Wednesday, May 23, 2007

Someone lend me a dollar - I need to buy Ted Morton a clue.

Minister of Sustainable Resource Development, the Honourable Ted Morton, was quoted as being "shocked" by the things he was witnessing this past week-end, as he took a helicopter for a bird's-eye-view of the Indian Graves area (at the invitation of local Reeves). He went on to explain the chaos as a complete surprise, and as an obvious result of wildly successful Area Management Plans in the Ghost-Waiparous and McLean Creek areas to the North. Today, he says that the rowdies have "ruined it for everyone", and that as a result of this week-end's insanity he will be instituting an Area Management Plan for the Indian Graves area, by the Labour Day week-end.

Ted... where shall we start?

How about at the beginning? Fair enough. You said you were "shocked" by the abuses that were going on. As in, you didn't know such things happened? Ted, you're the Minister of Sustainable Resource Development. Every Forestry Officer in the province of Alberta works for you. In the 5 months since you took office, you never talked to a Forestry Officer in the area? Any one of them, from a sophomore to a 30-year veteran, could have told you that the May Long Week-end in Ghost-Waiparous, McLean Creek and Indian Graves makes the Mad Max movies look tame by comparison. It has every year in memory. This should NOT have been a surprise to you, or to anyone in your department. There are videos on YouTube that glamorize this chaos, set to rock & roll music. There are photos all over the internet. It's your department, Ted... talk to the people in it. BELIEVE me - even if YOU don't know what's going on out in the bush, THEY certainly do.

Next on the list of ridiculous statements was that the problem at Indian Graves was a result of the Area Management Plans in other areas. Really? So the other areas that allow off-roading were tame, had few visitors, and no problems?

  • Indian Graves - no management plan, 5000 mud-bogging quad and monster truck drivers, small tent cities in the bush, drastic contamination of the Bow River watershed (enters the Bow downstream of Calgary), and immeasurable damage to the forest.
  • McLean Creek - has had a management plan for decades, 5000 mud-bogging quad and monster truck drivers, small tent cities in the bush, drastic contamination of the Elbow River watershed (UPSTREAM of Calgary), immeasurable damage to the forest, and 500 tickets issued. Oh, and 20 truckloads of garbage left in the bush (so far), and one man beaten so severely he's still in hospital (although, based on what he did that provoked the others, he ALMOST had it coming).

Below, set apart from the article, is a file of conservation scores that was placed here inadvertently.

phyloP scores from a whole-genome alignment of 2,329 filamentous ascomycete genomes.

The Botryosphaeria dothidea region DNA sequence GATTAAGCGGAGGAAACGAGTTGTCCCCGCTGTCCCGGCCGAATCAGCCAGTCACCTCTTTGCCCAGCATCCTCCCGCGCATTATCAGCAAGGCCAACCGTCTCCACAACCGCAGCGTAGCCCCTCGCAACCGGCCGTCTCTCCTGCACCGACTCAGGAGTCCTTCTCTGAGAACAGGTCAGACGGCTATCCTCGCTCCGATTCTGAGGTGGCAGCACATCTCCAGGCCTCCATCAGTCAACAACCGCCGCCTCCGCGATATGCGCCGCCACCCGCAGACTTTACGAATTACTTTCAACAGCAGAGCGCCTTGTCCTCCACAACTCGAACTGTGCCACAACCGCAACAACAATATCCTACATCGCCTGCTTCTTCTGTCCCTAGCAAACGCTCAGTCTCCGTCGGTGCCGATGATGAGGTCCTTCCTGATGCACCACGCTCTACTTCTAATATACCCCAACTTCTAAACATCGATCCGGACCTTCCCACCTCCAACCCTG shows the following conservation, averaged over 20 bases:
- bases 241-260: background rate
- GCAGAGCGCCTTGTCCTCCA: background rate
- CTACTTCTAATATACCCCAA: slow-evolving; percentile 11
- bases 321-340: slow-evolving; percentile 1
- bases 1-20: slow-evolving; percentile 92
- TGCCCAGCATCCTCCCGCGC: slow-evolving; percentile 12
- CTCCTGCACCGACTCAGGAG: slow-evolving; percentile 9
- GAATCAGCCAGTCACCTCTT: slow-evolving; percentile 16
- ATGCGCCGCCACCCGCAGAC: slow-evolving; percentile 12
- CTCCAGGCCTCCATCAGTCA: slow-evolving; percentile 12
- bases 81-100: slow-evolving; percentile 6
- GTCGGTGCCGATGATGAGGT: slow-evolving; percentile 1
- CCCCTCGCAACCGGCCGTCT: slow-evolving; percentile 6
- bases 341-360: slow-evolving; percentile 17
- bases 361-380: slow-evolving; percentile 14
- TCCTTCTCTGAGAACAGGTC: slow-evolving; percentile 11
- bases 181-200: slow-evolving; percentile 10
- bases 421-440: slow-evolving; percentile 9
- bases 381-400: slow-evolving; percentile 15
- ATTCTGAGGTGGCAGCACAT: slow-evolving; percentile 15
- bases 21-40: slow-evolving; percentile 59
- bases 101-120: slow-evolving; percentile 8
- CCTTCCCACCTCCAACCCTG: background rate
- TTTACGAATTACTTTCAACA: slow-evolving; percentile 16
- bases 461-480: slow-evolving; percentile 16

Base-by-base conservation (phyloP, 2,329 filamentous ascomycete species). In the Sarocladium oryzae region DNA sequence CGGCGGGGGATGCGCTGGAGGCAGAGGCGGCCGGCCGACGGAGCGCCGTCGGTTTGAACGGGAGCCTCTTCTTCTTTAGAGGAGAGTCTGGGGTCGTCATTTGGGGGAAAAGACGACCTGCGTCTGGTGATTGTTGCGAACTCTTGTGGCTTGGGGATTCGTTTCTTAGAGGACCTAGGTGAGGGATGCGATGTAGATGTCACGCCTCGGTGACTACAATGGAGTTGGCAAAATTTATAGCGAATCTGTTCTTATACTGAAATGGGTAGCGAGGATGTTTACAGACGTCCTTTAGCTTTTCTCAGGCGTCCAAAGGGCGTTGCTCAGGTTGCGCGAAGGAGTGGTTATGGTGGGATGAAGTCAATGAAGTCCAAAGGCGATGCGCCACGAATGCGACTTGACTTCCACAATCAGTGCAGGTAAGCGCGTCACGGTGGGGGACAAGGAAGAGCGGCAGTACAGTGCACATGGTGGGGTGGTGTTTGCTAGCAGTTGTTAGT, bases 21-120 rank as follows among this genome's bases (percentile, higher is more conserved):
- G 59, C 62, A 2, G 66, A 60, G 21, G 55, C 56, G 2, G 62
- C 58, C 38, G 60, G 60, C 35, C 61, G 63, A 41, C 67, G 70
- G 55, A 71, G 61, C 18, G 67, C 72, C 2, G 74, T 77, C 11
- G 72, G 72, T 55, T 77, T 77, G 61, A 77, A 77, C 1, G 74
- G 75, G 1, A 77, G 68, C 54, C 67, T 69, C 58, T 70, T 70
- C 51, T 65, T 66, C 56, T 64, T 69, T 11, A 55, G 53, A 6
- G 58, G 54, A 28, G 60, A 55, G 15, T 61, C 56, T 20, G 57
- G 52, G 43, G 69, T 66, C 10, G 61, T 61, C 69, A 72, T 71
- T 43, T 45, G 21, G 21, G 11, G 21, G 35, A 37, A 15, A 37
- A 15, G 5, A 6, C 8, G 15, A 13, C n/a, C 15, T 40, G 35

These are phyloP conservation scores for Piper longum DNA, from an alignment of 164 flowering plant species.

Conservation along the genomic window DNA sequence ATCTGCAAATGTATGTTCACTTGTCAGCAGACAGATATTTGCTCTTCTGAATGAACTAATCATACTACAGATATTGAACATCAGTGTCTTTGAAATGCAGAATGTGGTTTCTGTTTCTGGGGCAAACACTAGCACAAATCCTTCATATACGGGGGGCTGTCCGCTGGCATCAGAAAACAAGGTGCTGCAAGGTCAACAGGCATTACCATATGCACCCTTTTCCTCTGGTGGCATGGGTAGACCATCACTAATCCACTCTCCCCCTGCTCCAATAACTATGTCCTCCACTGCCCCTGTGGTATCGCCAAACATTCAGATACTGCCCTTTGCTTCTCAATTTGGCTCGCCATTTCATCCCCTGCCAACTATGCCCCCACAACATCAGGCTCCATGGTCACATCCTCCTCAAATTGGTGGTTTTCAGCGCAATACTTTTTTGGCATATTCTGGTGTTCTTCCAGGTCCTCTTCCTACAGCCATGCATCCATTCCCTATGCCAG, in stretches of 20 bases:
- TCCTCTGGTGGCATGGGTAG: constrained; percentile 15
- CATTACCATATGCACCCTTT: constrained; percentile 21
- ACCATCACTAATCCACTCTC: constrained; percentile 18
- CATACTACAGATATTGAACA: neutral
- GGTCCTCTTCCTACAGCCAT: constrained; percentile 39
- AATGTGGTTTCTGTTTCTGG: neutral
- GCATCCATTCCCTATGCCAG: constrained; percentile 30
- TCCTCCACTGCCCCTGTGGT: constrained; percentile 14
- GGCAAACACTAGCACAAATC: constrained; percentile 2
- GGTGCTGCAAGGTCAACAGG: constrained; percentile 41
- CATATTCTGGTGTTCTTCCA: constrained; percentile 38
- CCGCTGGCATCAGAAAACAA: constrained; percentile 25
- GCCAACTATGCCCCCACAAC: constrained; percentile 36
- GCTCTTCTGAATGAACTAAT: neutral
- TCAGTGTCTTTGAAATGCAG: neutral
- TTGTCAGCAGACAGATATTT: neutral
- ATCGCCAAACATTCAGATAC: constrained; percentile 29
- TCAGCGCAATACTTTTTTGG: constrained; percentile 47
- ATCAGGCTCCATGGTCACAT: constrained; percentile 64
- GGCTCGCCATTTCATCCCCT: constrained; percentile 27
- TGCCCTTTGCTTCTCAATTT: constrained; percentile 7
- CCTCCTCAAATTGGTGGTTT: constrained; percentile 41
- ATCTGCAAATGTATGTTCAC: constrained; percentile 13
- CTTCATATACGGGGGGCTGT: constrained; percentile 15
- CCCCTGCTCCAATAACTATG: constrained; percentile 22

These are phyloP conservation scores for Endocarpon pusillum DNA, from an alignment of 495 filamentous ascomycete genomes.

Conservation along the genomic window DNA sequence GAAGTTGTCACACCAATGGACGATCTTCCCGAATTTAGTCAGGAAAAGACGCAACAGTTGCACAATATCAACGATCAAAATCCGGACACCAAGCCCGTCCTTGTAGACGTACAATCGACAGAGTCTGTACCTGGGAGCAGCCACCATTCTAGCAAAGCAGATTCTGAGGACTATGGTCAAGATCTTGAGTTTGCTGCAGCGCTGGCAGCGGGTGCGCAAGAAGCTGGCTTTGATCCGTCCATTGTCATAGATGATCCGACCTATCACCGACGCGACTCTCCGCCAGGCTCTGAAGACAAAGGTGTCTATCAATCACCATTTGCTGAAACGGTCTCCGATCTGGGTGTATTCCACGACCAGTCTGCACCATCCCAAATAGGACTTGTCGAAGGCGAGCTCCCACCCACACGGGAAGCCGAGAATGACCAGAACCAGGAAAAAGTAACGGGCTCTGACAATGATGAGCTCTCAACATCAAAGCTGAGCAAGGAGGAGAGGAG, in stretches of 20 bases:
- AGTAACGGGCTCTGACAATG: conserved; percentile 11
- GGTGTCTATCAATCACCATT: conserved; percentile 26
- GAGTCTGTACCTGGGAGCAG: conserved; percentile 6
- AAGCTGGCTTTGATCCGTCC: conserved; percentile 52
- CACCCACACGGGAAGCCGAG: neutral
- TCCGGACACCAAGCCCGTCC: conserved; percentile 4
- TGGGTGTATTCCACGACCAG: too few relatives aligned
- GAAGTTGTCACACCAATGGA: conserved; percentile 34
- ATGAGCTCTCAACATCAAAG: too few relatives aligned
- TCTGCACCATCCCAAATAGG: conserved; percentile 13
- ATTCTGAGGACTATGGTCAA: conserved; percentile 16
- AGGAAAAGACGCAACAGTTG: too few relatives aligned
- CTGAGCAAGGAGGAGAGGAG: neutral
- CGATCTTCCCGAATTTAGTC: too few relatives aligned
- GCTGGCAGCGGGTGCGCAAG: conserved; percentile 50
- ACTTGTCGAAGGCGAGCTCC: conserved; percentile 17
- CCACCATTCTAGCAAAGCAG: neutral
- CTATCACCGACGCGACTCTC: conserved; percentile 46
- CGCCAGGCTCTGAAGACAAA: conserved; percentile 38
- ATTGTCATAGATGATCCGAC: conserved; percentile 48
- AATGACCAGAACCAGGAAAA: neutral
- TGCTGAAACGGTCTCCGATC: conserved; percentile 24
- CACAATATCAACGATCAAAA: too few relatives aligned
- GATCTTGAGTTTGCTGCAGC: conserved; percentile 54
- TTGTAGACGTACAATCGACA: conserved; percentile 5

Yeah, Ted, the Management Plan oughtta take care of the problem. Because the one at McLean Creek is clearly working so well.

Look, I won't pretend to know what the solution here is. Indian Graves is outside of Kananaskis, for what that's worth (there are areas in Kananaskis - almost 50% of it, actually - that, shockingly, allow clear-cutting, oil drilling, quad-ing, and hunting in the same spots, at the same time, as school groups are hiking). Do you outlaw quads in forestry lands? That's punishing everyone for the idiocy of a few. Do you make the affected areas Provincial Parks, which enshrines their protected status in law, and makes quad-ing illegal just in those sensitive areas, or does that just move the problem to somewhere else? Do you spend the money to beef up enforcement, knowing that you're not likely going to stop anyone from being an idiot, you're just more likely going to catch them after the fact, or have another trained first-aider available when they wrap their dirt-bike around a tree?

There are tens of thousands of responsible riders who use these areas every year. They stay on-trail, obey the rules, and pull off their recreational ride to pick up other people's garbage. They are stewards of the land. How do we punish those riders for the actions of these long-weekend morons?

I don't have the solution, Nation. Perhaps some of you do. If so, please let me know - because SOMEBODY has to educate Dr. Morton, before he decides the solution is the same as his solution for Mountain Pine Beetle: "Cut down the trees, and they'll stay away".

I wonder what Peter Lougheed thinks of what his crowning achievement, Kananaskis Country, has become over the past 30 years. Is THIS what he meant when he called it "multiple-use"?

- ES

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